By John W. Schoen Senior producer
msnbc.com
updated 1/10/2005 9:49:37 PM ET 2005-01-11T02:49:37

With airlines facing a fifth straight year of industry-wide losses, a pickup in traffic has raised hope that this might be the year profits return. But carriers still face the same strong headwinds that have crippled the industry -- painful increases in fuel costs and a glut of empty seats on too many flights.

And as management at high-cost "legacy" carriers continue to press workers for pay cuts and pension givebacks, passengers are finding that the skies are not as friendly as they used to be when the industry was making money.

With the U.S. economy showing steady growth, passenger traffic showed healthy growth in 2004, up roughly 10 percent from the year before. U.S. airlines have also been helped by the drop in the dollar, which has created bargain fares for foreigners traveling to American destinations. Domestic travelers are also enjoying bargain ticket prices, as bruising industry-wide fare wars showing no signs of letting up.

“I think there have been 17 price increases attempted that we’ve led or been part of in the last year,” Continental Airlines CEO Gordon Bethune recently told CNBC. “Only two have stuck. So that’s crazy, given the fact that we’re all of us losing money. So I don’t know how to stop it. Maybe a prefrontal lobotomy for a couple of these guys would be helpful.”

Industry analysts agree that major surgery is called for to help reduce the number of seats in the air. That may happen if struggling carriers like US Airways and United Airlines –- now in bankruptcy proceedings -– fail to come up with a viable plan to keep flying.

“The chances are pretty good one of (the weaker carriers) will disappear this year,” said Ray Neidl, who follows the industry at Calyon Securities.

United has already cut annual operating costs by $2.5 billion, but says it needs to make another $725 million in cuts to stay aloft. It also says it needs to cancel costly defined benefit pension plans for its four unions and replace them with cheaper 401(k) plans. Having recently won another round of wage concessions, the carrier’s prospects have improved.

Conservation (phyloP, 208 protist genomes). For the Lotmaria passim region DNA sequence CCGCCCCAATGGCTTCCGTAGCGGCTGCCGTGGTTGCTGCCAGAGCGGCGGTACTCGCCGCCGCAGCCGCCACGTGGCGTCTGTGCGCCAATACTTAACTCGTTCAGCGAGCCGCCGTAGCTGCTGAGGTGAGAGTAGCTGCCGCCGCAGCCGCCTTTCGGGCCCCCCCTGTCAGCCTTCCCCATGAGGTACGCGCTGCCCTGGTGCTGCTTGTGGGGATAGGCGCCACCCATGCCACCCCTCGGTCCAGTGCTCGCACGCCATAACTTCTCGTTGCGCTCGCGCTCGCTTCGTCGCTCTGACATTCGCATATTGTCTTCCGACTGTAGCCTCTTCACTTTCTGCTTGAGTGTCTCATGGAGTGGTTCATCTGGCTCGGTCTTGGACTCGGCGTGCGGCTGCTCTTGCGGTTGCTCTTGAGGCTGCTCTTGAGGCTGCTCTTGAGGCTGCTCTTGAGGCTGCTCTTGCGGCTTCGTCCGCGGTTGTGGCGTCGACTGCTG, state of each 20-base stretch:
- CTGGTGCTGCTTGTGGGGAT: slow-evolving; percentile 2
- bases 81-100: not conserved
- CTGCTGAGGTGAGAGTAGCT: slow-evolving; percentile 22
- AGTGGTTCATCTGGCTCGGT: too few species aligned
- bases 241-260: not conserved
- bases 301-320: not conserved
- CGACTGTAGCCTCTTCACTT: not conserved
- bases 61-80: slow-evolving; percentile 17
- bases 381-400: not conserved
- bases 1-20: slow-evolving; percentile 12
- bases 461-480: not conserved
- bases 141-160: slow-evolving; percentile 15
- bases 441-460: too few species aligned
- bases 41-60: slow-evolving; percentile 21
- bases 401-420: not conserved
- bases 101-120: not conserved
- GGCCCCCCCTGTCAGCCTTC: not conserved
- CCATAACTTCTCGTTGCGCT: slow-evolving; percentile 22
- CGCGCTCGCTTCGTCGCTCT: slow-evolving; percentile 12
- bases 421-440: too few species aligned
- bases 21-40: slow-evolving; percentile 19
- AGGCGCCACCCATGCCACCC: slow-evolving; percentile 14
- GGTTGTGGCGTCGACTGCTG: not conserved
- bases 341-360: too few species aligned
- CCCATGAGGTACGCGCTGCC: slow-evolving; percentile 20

The outlook is bleaker at US Airways, which won’t make a profit until at least 2007, even if it gets all the pay cuts its looking for, the company’s chief financial officer testified in bankruptcy proceedings last week.

Too many seats
Airlines executives and industry analysts agree that there are simply too many carriers operating in the U.S. for the industry to make money. But the painful consolidation will continue to be drawn out as long as struggling carriers can raise enough cash to keep flying.  

One reason lenders continue to lend is that some of them have too much invested already, according to Brian Hayward, an airline analyst with Zacks Research in Chicago. Companies like General Electric, which leases both airplanes and jet engines, face big losses on those leases if one of their customers is grounded. (MSNBC.com is a joint venture of Microsoft and NBC,  which is owned by GE.)

“That’s their dilemma,” said Hayward. “That’s why you keep seeing money -- last minute money sometimes -- going to these companies that should be going under. And as long as that continues to happen, the seats don’t go away.

Meanwhile, as low-cost competitors continue to expand operations, so-called “legacy carriers” have been forced to match lower fares -– even as their cost of flying them remains too high to make a profit.

The latest salvo was fired last week by Delta Air Lines, when the nation’s third-biggest carrier announced that it was slashing business fares and scrapping the requirement for Saturday night stayovers for cheaper tickets. If the cuts are matched by the rest of the industry, the move would ground another $2.7 billion in lost revenues, according to Bear Stearns airline analyst David Strine. He figures the fare cuts will hit hardest at other legacy carriers like United, Continental, American and Northwest.